I’ve been hard on Statscan lately because of their mostly-inexcusable data collection practices. But every once in awhile the organization redeems itself. This week, that redemption takes the form of an Analytical Studies Branch research paper by Marc Frenette and Kristyn Frank entitled Do Postsecondary Graduates Land High-Skilled Jobs? The implications of this paper are pretty significant, but also nuanced and susceptible to over-interpretation. So let’s go over in detail what this paper’s about.
The key question Frenette & Frank are answering is “what kinds of skills are required in the jobs in which recent graduates (defined operationally here as Canadians aged 25-34 with post-secondary credentials) find themselves”. This is not, to be clear, an attempt to measure what skills these students possess; rather it is an attempt to see what skills their jobs require. Two different things. People might end up in jobs requiring skills they don’t have; alternatively, they may end up in jobs which demand fewer skills than the ones they possess. Keep that definition in mind as you read.
The data source Frenette & Frank use is something called the Occupational Information Network (O*NET), which was developed by the US Department of Labour. Basically, they spend ages interviewing employees, employers, and occupational analysts to work out skill levels typically required in hundreds of different occupations. For the purpose of this paper, the skills analyzed and rated include reading, writing, math, science, problem solving, social, technical operation, technical design and analysis and resource management (i.e. management of money and people). They then take all that data and transpose it onto Canadian occupational definitions. So now they can assign skill levels to nine different dimensions of skills to each Canadian occupation. Then they use National Household Survey data (yes, yes, I know), to look at post-secondary graduates and what kind of occupations they have. On the basis of this, at the level of the individual, they can link highest credential received to the skills required in their occupation. Multiply that over a couple of million Canadians and Frenette and Frank have themselves one heck of a database.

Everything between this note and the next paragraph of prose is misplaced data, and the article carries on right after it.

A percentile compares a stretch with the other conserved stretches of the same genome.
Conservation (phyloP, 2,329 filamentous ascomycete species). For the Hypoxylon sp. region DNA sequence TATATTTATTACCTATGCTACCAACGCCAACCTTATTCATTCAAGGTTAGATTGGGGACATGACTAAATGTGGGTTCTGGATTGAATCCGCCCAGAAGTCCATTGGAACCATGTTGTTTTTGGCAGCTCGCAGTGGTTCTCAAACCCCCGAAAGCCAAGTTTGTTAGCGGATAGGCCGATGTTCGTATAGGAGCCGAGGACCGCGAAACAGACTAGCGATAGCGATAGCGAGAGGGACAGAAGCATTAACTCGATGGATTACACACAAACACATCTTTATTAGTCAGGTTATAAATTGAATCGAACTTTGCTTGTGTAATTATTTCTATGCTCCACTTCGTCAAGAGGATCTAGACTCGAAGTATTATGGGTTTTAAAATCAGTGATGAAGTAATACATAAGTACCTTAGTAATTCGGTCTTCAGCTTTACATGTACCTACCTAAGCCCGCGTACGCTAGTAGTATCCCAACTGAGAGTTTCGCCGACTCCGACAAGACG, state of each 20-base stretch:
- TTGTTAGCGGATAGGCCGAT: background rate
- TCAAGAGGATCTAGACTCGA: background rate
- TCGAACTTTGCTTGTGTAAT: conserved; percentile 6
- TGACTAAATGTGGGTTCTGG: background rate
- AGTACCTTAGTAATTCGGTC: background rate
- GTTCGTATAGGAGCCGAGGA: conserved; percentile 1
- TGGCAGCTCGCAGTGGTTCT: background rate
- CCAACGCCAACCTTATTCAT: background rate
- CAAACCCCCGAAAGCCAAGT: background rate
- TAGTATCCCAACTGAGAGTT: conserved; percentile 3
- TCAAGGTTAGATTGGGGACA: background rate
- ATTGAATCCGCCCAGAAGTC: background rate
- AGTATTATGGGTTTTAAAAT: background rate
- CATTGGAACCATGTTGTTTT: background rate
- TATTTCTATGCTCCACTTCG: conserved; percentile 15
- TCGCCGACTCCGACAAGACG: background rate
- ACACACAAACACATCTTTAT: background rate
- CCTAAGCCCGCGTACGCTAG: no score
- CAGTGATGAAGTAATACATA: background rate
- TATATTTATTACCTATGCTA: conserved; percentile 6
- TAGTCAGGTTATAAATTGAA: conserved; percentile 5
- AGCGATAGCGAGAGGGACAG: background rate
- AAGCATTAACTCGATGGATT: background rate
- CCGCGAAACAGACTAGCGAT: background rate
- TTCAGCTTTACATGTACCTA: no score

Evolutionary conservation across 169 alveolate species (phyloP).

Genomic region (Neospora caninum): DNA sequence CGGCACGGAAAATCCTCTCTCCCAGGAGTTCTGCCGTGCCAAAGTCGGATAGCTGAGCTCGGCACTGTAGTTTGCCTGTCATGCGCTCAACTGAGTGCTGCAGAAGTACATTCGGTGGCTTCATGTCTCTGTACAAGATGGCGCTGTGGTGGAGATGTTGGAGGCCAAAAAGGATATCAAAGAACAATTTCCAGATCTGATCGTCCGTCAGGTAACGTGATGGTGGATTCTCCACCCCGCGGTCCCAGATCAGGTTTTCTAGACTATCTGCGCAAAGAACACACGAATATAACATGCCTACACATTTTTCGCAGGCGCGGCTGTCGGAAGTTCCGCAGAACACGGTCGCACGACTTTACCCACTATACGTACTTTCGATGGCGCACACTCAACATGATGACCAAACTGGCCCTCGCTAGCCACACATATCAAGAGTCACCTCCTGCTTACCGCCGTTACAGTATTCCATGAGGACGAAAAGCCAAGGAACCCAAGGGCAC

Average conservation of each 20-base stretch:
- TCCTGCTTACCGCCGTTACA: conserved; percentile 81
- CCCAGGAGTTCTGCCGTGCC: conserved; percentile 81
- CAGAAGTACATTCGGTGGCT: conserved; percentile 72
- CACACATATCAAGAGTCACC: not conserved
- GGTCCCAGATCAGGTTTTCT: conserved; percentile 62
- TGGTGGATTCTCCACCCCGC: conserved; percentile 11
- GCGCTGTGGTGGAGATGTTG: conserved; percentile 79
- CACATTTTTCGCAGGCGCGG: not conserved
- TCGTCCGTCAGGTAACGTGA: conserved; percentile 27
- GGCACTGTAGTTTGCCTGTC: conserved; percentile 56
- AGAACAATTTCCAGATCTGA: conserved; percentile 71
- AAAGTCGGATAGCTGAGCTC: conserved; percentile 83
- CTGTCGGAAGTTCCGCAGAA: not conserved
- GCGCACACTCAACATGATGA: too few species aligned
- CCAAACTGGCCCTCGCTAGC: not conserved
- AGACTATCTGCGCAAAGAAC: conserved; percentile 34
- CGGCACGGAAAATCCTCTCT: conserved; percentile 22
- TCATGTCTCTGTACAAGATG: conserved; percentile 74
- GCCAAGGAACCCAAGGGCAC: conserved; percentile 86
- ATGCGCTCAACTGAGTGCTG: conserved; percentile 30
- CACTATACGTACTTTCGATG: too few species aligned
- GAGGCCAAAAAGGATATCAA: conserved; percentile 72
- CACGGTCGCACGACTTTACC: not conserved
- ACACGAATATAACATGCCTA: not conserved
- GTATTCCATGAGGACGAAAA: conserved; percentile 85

So, the first swing at analysis is to look at occupational skill requirements by level of education. With only a couple of exceptions – technical operations being the most obvious one – these more or less all rise according to the level of education. The other really amusing exception is that apparently PhDs do not occupy/are not offered jobs which require management skills. But it’s when they get away from level of education and move to field of study that things get really interesting. To what extent are graduates from various fields of study employed in jobs that require, for instance, high levels of reading comprehension or writing ability? I reproduce Frenette & Frank’s results below.
Yep. You read that right. Higher reading comprehension skill requirements are for jobs occupied by Engineers. Humanities? Not so much.
It’s pretty much the same story with writing, though business types tend to do better on that measure.
…and critical thinking rounds out the set.
So what’s going on here? How is it that that humanities (“We teach people to think!“) get such weak scores and “mere” professional degrees like business and engineering do so well? Well, let’s be careful about interpretation. These charts are not saying that BEng and BCom grads are necessarily better than BA grads at reading, writing and critical thinking, though one shouldn’t rule that out. They’re saying that BEng and BCom grads get jobs with higher reading, writing and critical thinking requirements than do BAs. Arguably, it’s a measure of underemployment rather than a measure of skill. I’m not sure I personally would argue that, but it is at least arguable.
But whatever field of study you’re from, there’s a lot of food for thought here. If reading and writing are such a big deal for BEngs, should universities wanting to give their BEngs a job boost spend more time giving them communication skills? If you’re in social sciences or humanities, what implications do these results have for curriculum design?
I know if I were a university President, these are the kinds of questions I’d be asking my deans after reading this report.